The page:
All these existing pharmacist-led studies demonstrated good practice examples, but our approach is unique because it represents the largest involvement of community pharmacists and their self-demand to contribute more to patient care. Providing well-organized and structured training, intervention and data collection increased the sustainability of our approach.
Despite some legal, technological, and logistical challenges in fully implementing this practice, desirable clinical outcomes were still achieved. The major strength of this practice is that it was the first (and still unique) example of a nationwide practice aiming to realize pharmaceutical care provision of standard quality to patients at community pharmacies. Before this practice, the impact of pharmacists in the community setting was established by the results of local academic studies of various methodologies, where the majority of the pharmacists were students of clinical pharmacy graduate programs. Obtaining similar results with those obtained from academic studies reflects that the pharmacists who were involved in this practice and showed a commitment to follow-up the patients reached success. No incentives were provided to the participating pharmacists, and their services were not reimbursed. Therefore, a large number of pharmacists (n = 6161) involved in and completing the training phase of this practice under voluntary conditions is another success reflecting the high motivational environment created by the TPA.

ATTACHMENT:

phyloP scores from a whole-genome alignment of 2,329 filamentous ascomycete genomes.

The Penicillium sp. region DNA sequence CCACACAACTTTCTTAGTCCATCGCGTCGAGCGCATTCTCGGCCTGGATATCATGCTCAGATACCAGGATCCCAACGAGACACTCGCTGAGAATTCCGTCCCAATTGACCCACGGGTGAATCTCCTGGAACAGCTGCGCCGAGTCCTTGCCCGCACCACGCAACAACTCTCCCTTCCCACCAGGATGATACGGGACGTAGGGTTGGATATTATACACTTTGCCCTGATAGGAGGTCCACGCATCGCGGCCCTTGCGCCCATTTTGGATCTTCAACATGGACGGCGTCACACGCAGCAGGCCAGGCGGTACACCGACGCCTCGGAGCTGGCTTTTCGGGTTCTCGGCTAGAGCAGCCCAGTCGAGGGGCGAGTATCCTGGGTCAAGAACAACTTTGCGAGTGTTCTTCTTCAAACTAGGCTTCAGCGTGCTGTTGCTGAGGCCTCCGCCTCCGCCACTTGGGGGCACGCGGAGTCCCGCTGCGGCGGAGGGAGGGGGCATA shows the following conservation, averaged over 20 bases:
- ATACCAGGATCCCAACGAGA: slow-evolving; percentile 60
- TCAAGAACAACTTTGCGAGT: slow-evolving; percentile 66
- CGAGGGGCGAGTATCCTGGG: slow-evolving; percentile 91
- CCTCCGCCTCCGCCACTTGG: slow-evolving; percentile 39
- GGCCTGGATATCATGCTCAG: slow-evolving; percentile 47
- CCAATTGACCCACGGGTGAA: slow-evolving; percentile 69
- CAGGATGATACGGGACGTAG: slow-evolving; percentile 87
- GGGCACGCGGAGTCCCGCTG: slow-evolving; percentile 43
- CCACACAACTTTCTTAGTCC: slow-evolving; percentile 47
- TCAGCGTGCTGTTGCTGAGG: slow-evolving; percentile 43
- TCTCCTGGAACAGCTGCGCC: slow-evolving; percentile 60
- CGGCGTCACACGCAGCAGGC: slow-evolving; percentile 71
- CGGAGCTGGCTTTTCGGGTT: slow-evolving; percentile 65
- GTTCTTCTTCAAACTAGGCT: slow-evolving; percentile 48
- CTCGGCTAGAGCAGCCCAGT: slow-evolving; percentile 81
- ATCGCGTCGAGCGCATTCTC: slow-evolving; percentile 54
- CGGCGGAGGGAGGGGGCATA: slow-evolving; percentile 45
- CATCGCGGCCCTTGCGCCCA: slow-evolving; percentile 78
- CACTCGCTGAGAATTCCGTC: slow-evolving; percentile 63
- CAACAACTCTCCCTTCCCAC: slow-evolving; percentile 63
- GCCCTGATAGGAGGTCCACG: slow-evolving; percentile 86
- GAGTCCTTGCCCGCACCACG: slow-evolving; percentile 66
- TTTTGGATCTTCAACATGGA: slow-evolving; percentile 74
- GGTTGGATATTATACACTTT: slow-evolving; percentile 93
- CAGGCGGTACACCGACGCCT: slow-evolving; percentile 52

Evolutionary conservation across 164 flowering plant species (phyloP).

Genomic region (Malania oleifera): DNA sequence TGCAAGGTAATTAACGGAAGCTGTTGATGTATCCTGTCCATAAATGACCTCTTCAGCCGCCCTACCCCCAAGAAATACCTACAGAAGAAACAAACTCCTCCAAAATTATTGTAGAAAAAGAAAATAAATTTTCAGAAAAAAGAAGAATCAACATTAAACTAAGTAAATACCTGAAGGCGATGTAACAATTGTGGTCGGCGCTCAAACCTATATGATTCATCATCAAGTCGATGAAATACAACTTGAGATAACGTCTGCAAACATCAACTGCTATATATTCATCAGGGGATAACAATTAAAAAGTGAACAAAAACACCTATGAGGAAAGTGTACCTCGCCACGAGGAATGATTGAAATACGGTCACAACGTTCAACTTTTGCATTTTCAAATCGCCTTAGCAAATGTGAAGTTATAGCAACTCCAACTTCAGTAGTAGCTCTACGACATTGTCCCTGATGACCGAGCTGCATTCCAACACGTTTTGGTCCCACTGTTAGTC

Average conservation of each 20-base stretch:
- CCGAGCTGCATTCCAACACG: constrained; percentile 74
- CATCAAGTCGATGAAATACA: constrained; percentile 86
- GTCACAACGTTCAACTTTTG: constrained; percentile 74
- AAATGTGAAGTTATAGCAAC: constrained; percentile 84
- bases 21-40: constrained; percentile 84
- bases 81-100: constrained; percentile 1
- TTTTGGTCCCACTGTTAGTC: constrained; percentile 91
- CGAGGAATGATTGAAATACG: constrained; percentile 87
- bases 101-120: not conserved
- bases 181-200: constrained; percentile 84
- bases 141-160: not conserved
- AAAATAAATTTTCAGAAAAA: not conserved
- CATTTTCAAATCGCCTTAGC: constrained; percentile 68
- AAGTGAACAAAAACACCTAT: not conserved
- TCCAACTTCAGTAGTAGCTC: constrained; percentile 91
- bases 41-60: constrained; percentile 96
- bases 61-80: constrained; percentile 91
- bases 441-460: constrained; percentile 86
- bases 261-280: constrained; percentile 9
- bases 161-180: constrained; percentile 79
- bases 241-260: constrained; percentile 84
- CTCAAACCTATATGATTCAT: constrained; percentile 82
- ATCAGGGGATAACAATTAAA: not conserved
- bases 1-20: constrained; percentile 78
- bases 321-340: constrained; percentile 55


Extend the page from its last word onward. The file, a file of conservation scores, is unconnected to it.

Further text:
On the other hand, there are still many areas to improve. Although 6161 pharmacists registered to the portal and fully completed the trainings, only approximately one-fifth of these pharmacists recorded patient data collected on the first encounter with the patient. Although the pharmacists were very familiar with electronic operating systems (as their use has been mandatory since 2010), they were not familiar with the use of electronic systems for clinical purposes, such as documenting patient data for record-keeping and follow-up. They needed some time to become familiar with the website (RE Portal) where they electronically recorded patient information, and thus, not all patient information was always complete. Another drawback was that pharmacists were not used to spending approximately 15–20 min for patient interaction, data collection, assessment and documentation, which occurred on the first encounter with the patient. Therefore, many of them preferred to give the service but did not document it. Although the importance of documentation as an essential process in quality assurance was emphasized during all trainings, it requires repeated practice and time to turn such a practice into a cultural behavior at the workplace. Another concern experienced during this practice involved peer training. The training at the local chambers was provided by the pharmacists who received the 3-day train-the-trainer course. During these training sessions, there was no problem regarding the transfer of the scientific knowledge, but the rationale of data collection seemed to be ‘lost in translation’. Although only the minimum data needed for the provision of the pharmacist’s patient care were to be collected, there were complaints from the pharmacists about the amount of data collection. The aim of data collection, which is the very first step of pharmaceutical care processes, seemed not to be properly understood. Additionally, these complaints might have been partly due to the low software skill levels of some pharmacists. However, another area of improvement was the need for regularly updating the RE Portal to make it more user-friendly. All these challenges will be considered for future modification of the program. One possible solution is involving pharmacy staff who can support pharmacists on such issues.